“I have dreamt of colourful inks lately” | Nine Steps – A Show by Péter Lajtai | A Look Back – Retrospective of Éva Keleti, Photographer
Ágnes Bihari: “I have dreamt of colourful inks lately”
Since 2009 Tamás Kovács Budha has worked in groups, more precisely in Gruppo Shrimp (Tökmag), a tandem that he founded with András Tábori. Since András cannot attend our conversation, Tamás has asked me not to make a snapshot of him at the set of the show that they had set up together.
What we do is the most exciting thing in the world especially if you are a visual artist. You have no job, no boss, nothing to control or regulate you. You can also miss things by a long shot living like that, whether it comes to deadlines or, for that matter, philosophy. But if you have someone to discuss your ideas with, someone in sync with you completely, you can put your ideas to the test. We had both studied intermedia and painting, we had even worked for the same gallery for 3 years (it no longer exists), but now we both think one doesn’t have to do what one’s qualified to do. What we have done instead, we have walked and photographed streets together, and slowly, we have begun to think up joint projects.
What does Gruppo Shrimp do?
It started out as a publishing venture. We have published limited editions of underground art books that we try to market all through Europe.
All through Europe? Isn’t that a little too ambitious?
There are scores of underground bookshops in European cities selling artist’s books and fan magazines in limited editions. Anyone can pop in and leave something for sale. One of our limited editions was called “Concrete and I” and it presented conceptual graffiti by 22 artists from 8 countries. The venues were mainly out-of-town barracks, desolate buildings. The 500 copies we had made are on sale in app. 16 countries. What we do, when we travel on our projects or participate in residency programmes, we make a point of stopping by these underground bookshops.
The booklet you have produced for your present exhibition is also meant to be sold in underground bookshops rather than just accompany the show (Holdudvar Gallery) as a catalogue?
It does include the principal idea of the show but most of it is a colouring book with the b/w images of all the bottles that we had collected for the show. You see, we had been discovering housing estates for years. We have recently had a show in Berlin of jumpers that have housing estate graffiti on them. We had made snapshots of the graffiti, and my girlfriend who is in fashion design drew up certain patterns that her mother was later to knit into jumpers. What arose was urban camouflage of sorts. Someone wearing a jumper like that could pose in front of a wall full of graffiti and reveal rather than conceal what’s behind him/her.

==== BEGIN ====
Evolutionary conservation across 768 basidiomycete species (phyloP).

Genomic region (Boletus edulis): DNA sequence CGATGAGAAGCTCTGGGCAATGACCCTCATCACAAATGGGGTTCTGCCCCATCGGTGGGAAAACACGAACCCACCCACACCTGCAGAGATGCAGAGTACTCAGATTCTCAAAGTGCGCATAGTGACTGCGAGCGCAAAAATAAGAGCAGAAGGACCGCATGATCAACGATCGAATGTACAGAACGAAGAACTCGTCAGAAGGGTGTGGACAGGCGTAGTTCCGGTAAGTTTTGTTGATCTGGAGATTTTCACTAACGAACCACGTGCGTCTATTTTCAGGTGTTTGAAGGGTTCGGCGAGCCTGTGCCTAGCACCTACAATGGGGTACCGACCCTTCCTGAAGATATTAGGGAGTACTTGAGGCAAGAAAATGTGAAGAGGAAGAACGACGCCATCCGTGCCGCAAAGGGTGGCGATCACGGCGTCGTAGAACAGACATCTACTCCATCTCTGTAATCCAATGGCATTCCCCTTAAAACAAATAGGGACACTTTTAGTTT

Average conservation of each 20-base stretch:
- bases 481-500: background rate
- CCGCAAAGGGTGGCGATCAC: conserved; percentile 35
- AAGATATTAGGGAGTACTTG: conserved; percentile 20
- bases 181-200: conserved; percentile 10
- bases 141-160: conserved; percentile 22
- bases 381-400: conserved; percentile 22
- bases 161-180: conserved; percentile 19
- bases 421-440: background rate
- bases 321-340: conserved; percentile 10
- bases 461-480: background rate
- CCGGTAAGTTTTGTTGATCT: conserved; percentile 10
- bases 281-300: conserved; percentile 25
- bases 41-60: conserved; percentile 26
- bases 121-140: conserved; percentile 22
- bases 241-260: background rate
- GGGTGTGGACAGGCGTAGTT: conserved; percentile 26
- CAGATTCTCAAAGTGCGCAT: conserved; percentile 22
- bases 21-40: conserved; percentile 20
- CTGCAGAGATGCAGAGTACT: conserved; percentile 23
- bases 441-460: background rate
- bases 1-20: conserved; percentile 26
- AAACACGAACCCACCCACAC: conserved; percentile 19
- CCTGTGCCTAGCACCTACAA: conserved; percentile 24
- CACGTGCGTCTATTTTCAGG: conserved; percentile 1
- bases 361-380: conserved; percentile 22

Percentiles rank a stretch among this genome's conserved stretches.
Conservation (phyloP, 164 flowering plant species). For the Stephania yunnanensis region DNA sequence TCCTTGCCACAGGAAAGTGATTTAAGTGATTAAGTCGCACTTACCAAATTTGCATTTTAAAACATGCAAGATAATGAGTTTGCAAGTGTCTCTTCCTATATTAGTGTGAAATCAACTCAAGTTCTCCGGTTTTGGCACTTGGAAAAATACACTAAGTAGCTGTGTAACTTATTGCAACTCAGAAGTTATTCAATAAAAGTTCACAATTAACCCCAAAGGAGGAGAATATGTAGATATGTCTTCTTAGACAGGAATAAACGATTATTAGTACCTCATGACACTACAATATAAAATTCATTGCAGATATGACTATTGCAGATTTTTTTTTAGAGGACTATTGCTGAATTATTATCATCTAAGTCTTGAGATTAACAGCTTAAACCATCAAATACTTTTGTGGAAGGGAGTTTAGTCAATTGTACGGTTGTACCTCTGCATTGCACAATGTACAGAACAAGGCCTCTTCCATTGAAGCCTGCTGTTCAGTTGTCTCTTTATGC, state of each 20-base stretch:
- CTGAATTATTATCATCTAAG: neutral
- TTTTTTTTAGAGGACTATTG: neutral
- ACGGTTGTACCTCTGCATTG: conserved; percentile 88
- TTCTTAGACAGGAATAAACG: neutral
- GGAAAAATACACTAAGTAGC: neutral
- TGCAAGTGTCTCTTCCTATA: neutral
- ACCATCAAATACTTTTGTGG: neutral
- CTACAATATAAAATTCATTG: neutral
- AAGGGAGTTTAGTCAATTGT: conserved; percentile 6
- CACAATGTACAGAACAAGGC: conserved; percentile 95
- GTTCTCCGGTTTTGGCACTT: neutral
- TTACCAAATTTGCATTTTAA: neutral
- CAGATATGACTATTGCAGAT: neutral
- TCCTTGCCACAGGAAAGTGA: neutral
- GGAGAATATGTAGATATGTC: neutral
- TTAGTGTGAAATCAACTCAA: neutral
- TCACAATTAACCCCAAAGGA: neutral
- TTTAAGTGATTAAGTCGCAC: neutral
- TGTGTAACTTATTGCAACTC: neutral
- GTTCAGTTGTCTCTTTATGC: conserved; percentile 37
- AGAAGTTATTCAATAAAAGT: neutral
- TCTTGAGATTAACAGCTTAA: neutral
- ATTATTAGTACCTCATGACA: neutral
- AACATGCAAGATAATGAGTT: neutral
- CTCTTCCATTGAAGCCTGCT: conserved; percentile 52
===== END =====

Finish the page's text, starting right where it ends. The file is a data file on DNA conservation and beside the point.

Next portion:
To come back to you present show, the soft drink bottles containing colourants – has this also come about from your discoveries made in housing estates?
Exactly. As we wandered around in housing estates we noticed the many kinds of soft drink bottles heaped by the dozen into small shops operating in converted garages. Those drinks have fantasy names like Dino Dini, Apple Waterrrr, Funny Bunny, etc. More importantly, they come in amazing colours: ultraviolet green, harsh blue, shades of pink, etc. And slowly, since we are artists after all, we have come to paint our own pictures with colours matching those artificial colourants.
We can see soft watercolours at the show vaguely picturing some plastic bottles. Have you actually painted those with the drinks themselves?
Of course we have painted them with the soft drinks themselves! We have also made snapshots of the work stages. From September we shall post everything on our new website named tokmag.org. At the show we present brandless bottles…
Not to make a plug for any one manufacturer of that hideous stuff, I suppose…
We do not judge the quality of those drinks. Of course there are loads of preservatives in them (something we refer to in the name of the show) but we have focussed on how those drinks can function as colours for paintings.
Which means Gruppo Shrimp hasn’t turned green in the process?
Exactly. I hardly ever drink any of those brands but I do not curse them either. Sometimes you can drink them, whether because you don’t want to say no to a friendly offer, or because you have too little money (a two-litre bottle costs a mere 35p). What we do, we simply tell people that a schoolchild can make up for the paints he/she forgot to take to school with a glass of Kiwi drink, combined with Orange or Cherry. And maybe later he/she thinks to him/herself: My God, the amount of paint I drink every day!
Nine Steps – A Show by Péter Lajtai
25 August – 23 September
Gallery Klauzál 13
Starting from among the underground artists of 70s Hungary, Lajtai has now reached a modern medium, art based on digital photography. His monumental works containing many layers of small units tackle issues like how one can find the essential by means of repetitions and small variations? His works searching Jewish themes also explore the borderline between the sacred and the profane, and how universal meanings can unfold from particular images.
A Look Back – Retrospective of Éva Keleti, Photographer
25 August – 25 September
There are many layers of Éva Keleti’s rich oeuvre from classic news photography through images of virtuoso dancers to the countless faces of great actors and actresses. Turning 80, Keleti’s yield does not only offer a view on her life’s work but also on the many steps, both forward and backwards, Hungary has been making since the 1950s.